The Mighty Mike Sterling recently fielded a reader question about the Legion of Super-Heroes’ decline from a fan favorite franchise to its current state of sad irrelevance. Mike did a great job breaking down the Legion’s tragic cycle of reboots and diminishing returns, which has been on my mind since I revisited those funnybooks recently.
There is something that does tend to get overlooked in these discussions, as most tend to point the finger at the post-Zero Hour reset when it comes to figuring out where things went off the rails. It’s not untrue, but that do-over — and the rot that afflicted the franchise — was a direct consequence of the “Five Years Later” relaunch that preceded it.
I loved the “Five Years Later” run. It was an interesting new direction for the Legion at a time where “grim ‘n’ gritty” superhero fare still held a degree of novel edginess. This was especially true for the Legion, where the teen heroes of a (mostly) utopian future were recast as outlaw freedom fighters in a strife-ridden galaxy. The series kicked my childhood affection for the super-team into the realm of dedicated fandom, especially as the stories contained numerous continuity references and Easter eggs that led me to seek out the original source material.
That said, the run suffered from numerous problems that are especially apparent when read en masse during the present day. The big plot thread — “will the Legionnaires reunite and free earth from the sinister Dominators” — was laid out from the get-go, but the requirements of sustaining an ongoing series meant there long stretches of filler between the vaguely implied progress on the main front.
On top on that herky-jerky tedium, Giffen and the Bierbaums had few qualms about hacking a bloody swathe through three decades of Legion continuity. The tally of death, mutilation, and destruction would have enough to make even Geoff Johns pause. First they blew up the moon, causing billions of fatalities, and then the followed that up with destroying Earth as well. Unlike previous Legion catastrophes, there was was no plausible route for returning to the old status quo, and perhaps that was the writers’ plan all along.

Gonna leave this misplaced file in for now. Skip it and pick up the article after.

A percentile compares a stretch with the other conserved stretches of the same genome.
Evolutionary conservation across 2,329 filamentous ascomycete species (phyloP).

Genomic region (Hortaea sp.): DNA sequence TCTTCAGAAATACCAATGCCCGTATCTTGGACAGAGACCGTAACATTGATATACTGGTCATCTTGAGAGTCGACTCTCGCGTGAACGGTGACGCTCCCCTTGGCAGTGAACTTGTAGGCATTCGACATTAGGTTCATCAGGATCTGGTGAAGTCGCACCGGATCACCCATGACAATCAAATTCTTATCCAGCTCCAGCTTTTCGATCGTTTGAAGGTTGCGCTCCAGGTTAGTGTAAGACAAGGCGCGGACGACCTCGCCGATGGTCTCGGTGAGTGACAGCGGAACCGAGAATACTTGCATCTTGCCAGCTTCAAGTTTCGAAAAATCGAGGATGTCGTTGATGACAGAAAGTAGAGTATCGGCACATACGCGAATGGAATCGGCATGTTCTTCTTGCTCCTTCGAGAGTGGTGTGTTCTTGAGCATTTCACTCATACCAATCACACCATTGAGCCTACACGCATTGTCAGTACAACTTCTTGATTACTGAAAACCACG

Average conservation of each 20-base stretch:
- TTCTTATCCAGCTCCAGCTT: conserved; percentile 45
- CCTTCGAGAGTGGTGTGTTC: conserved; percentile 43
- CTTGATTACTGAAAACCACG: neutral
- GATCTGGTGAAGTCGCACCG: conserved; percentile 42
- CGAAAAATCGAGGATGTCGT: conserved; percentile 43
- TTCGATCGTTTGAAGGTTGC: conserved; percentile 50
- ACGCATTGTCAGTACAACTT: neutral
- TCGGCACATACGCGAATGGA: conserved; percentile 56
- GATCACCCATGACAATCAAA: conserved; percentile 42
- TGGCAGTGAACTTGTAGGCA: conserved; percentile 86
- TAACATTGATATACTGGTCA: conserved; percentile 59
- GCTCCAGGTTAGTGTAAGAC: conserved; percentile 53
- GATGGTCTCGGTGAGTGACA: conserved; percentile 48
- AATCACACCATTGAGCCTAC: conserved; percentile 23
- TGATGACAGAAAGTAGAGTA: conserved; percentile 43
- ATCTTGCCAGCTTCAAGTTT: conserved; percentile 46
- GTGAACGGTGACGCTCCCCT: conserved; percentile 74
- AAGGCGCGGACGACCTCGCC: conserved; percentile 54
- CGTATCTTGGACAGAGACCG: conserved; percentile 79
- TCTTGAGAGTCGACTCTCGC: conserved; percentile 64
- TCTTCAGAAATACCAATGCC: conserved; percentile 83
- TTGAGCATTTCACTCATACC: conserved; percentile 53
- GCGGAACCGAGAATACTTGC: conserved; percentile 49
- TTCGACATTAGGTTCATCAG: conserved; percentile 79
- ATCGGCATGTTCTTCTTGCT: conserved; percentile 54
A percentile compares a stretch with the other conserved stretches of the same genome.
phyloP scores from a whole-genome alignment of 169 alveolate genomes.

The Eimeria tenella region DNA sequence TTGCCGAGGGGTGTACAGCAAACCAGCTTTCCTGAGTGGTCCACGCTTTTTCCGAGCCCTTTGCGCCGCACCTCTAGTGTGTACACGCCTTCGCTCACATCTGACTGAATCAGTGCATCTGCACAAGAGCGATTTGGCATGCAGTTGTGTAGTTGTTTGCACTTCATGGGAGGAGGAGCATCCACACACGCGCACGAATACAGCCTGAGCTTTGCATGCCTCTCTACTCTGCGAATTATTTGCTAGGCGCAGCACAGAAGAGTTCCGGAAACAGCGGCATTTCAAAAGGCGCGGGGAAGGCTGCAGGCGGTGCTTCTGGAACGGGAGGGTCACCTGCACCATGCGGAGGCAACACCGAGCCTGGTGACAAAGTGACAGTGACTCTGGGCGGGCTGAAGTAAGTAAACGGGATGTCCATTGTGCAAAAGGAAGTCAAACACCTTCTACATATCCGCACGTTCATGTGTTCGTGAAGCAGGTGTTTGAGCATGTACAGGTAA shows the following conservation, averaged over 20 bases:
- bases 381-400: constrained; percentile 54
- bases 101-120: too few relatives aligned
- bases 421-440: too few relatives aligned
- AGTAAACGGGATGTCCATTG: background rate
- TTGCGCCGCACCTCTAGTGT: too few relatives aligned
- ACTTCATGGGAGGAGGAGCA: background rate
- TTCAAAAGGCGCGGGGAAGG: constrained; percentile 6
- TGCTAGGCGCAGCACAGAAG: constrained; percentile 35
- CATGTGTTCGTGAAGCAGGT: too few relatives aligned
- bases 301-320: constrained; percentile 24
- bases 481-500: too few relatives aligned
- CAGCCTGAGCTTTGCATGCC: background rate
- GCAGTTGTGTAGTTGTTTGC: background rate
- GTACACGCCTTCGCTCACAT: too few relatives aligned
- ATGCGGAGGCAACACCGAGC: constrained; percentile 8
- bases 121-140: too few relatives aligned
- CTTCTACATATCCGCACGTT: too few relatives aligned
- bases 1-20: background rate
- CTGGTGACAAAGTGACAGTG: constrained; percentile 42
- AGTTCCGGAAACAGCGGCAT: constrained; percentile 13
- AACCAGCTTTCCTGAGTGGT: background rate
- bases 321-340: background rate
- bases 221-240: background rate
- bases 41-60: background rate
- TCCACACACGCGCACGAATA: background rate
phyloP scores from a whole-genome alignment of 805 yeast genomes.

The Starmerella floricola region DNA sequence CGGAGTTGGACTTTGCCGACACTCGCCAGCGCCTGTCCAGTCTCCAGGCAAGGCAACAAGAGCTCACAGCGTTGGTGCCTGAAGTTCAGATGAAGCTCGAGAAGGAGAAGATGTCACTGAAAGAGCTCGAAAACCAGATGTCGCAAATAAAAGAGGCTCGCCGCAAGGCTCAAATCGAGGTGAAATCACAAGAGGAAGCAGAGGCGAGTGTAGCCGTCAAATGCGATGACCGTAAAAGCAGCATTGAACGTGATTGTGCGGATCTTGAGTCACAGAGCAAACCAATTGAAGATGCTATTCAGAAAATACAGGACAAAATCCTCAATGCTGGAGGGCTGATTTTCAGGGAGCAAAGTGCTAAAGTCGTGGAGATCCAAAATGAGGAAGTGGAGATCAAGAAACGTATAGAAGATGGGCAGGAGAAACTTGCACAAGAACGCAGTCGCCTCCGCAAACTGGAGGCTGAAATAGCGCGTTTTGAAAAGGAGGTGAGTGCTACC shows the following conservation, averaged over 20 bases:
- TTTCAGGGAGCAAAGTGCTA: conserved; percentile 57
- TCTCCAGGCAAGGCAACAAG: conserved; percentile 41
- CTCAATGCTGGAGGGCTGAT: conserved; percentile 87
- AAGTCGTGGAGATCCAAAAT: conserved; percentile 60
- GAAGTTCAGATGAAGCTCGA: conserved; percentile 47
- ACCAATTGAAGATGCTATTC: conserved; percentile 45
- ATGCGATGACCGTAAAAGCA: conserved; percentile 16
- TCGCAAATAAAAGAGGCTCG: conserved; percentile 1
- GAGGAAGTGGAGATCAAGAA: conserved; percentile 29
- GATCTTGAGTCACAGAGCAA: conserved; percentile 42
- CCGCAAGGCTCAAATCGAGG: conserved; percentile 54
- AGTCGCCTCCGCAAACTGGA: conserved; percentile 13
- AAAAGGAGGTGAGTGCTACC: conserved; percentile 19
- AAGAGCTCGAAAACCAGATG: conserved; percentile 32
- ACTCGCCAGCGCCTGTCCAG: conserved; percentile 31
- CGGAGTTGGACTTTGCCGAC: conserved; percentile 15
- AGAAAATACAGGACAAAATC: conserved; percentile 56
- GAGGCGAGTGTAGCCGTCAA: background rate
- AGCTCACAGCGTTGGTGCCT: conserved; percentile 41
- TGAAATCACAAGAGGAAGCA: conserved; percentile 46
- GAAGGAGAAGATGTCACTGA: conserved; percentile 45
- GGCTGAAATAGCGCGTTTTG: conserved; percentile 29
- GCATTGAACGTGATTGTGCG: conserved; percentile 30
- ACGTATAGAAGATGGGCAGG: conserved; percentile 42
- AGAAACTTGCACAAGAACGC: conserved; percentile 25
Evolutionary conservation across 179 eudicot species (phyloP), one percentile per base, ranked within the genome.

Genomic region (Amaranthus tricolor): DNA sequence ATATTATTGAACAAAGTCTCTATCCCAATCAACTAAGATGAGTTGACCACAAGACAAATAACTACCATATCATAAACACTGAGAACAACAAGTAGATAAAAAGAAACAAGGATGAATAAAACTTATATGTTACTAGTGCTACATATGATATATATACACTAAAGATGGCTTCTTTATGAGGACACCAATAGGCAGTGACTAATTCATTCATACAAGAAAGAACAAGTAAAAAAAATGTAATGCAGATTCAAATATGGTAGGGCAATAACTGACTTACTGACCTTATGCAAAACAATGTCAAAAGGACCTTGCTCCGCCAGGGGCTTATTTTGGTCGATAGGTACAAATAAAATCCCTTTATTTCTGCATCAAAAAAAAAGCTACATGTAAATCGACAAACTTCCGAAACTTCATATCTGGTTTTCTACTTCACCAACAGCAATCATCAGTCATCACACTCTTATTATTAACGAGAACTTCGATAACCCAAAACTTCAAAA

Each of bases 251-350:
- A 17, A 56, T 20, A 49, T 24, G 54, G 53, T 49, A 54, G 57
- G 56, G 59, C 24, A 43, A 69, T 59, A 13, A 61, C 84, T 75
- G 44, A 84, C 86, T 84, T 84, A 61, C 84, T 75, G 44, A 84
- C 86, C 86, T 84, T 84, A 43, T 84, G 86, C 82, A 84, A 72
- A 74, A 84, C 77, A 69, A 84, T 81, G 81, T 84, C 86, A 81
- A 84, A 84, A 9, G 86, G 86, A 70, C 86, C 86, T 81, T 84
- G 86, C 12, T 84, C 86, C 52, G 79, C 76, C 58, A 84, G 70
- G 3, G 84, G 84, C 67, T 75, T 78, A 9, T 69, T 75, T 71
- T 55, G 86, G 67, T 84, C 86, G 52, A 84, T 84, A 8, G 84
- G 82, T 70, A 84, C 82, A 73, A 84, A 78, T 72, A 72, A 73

If the direction of the series felt erratic within the confines of its original metaplot, it became entirely rudderless once that story concluded. Big developments would be done, then undone over the course of a couple of issues while the creators struggled to find some compelling reason for things to continue. This was even further complicated by the decision, spurred by fans who longed for the old “teenagers in outer space” days, to spin off a companion monthly featuring the teenage not-clones of the Legion’s Silver Age incarnation. It was a move intended to please everybody, but satisfied no one.
In that light, a hard reboot of the franchise was the only workable outcome. It was a chance to start fresh, while weaving the contradictory and piecemeal elements of the Legion’s early years into something a bit more cohesive, contemporary, and inclusive. It managed to sustain its momentum for a good while, too, spanning two titles that effectively amounted to a bi-weekly series. When it began to falter, however, the decision was made to grim things up again before yet another reboot. Hell, even the most recent attempt to re-establish the pre-5YL continuity went into extremely bleak territory before DC gave up on the Legion altogether.
As Mike said, the problem isn’t reboots in and off themselves. Used strategically and sparingly, they can breath new life and spur interest in ailing franchises. Yet the “easy out” the offer presents a slippery slope. Why bother with course corrections when you can crash the fucker into the ground and start over without any entanglements? Eventually, though, you’ll end up where both Hawkman and the Legion now find themselves — saddled with so much baggage that a clean start is nigh impossible.
It’s a shame, but I think the blame the post-Zero Hour Legion gets for mucking things up should be more accurately directed by the softer reboot which preceded it and served as the franchise’s real point of no return.